Artworks that were commissioned by private property owners as a community benefit through the county’s site plan process are also reviewed by our contract conservator. Our Public Art Master Plan states that the site owner is responsible for maintaining the work of art as a community benefit in perpetuity. When these artworks need attention, I contact the property owners to have the work done. This often includes recommending products or specialists and I consult with the artist, if possible, and the maintenance plan submitted at the project’s completion.  Read the rest of this entry »

What Arts and Cultural Groups Can Learn from Five Guys

Posted by Ron Evans On January - 22 - 2013

Testimonials are all over Five Guys restaurants.

I’m a strong believer that arts and cultural organizations should explore the practices of for-profit companies, and assimilate what works. Take the popular burger chain Five Guys. I heard about Five Guys launching in my city from my friends. “You have to try the burger…awesome…” they said. I have tried it, and it is a great burger experience. I also noticed interesting consumer psychology at play, and began to think about how these ideas could be adapted to arts and cultural organizations.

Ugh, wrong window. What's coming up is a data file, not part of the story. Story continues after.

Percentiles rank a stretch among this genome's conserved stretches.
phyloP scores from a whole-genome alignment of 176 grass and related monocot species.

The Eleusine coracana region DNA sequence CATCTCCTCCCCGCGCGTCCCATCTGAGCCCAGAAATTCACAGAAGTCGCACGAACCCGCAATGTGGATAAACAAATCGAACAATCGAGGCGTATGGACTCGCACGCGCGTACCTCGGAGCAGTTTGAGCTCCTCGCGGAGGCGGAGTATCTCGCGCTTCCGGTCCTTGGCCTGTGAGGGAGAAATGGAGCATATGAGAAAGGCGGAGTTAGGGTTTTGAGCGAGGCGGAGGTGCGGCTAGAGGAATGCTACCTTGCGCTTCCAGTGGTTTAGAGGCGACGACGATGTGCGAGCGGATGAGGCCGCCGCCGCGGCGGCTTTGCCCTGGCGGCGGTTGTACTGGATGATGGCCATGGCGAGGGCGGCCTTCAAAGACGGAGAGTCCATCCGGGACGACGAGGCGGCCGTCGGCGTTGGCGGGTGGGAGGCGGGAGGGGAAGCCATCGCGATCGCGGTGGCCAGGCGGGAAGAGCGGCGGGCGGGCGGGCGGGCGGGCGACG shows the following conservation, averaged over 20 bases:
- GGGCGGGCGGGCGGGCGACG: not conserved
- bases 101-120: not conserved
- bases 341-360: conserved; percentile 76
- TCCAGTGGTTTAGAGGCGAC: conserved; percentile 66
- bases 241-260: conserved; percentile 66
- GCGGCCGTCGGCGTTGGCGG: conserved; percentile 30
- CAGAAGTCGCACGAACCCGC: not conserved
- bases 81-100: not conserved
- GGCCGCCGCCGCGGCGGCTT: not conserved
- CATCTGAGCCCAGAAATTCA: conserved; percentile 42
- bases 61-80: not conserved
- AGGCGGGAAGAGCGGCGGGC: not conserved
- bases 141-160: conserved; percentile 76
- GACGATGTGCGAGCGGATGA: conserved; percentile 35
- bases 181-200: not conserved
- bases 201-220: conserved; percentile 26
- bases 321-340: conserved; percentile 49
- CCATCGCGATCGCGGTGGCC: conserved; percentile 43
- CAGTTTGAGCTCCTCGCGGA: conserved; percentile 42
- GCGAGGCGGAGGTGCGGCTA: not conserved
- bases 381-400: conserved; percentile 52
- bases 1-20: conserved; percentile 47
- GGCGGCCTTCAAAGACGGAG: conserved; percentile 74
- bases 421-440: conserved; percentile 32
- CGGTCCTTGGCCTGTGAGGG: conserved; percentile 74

Testimonials

Every Five Guys location has its walls covered with huge media testimonials about the awesomeness of the food. Consider:

“FIVE GUYS SERVE HEAVEN ON A BUN” – Tampa Tribune

“Voted Best Burger in Florida” – Best of Florida Awards, ’08, ’09, ’10 Florida Monthly

Under the large banners are smaller articles. You can’t sit in the location without noticing. These signs are not there to get people into the store. But once people are in the room, the signs project a social influence on the user experience.“Other people really like these burgers (and you will too)” they are saying. Cue the concept of the “social norm.” Read the rest of this entry »

Artistic Assessment and the Rise of the Standing Ovation

Posted by Michael R. Gagliardo On July - 6 - 2012
Michael R. Gagliardo

Michael R. Gagliardo

Every time the Etowah Youth Orchestra gives a performance, it seems, we get a standing ovation. I think that’s great—I mean, what better way to recognize the accomplishments of our young musicians, right? And it’s not that they don’t deserve the ovation—after all, they work their tails off at every rehearsal to prepare and present the best performances possible. And with young artists, we should always recognize and praise their efforts.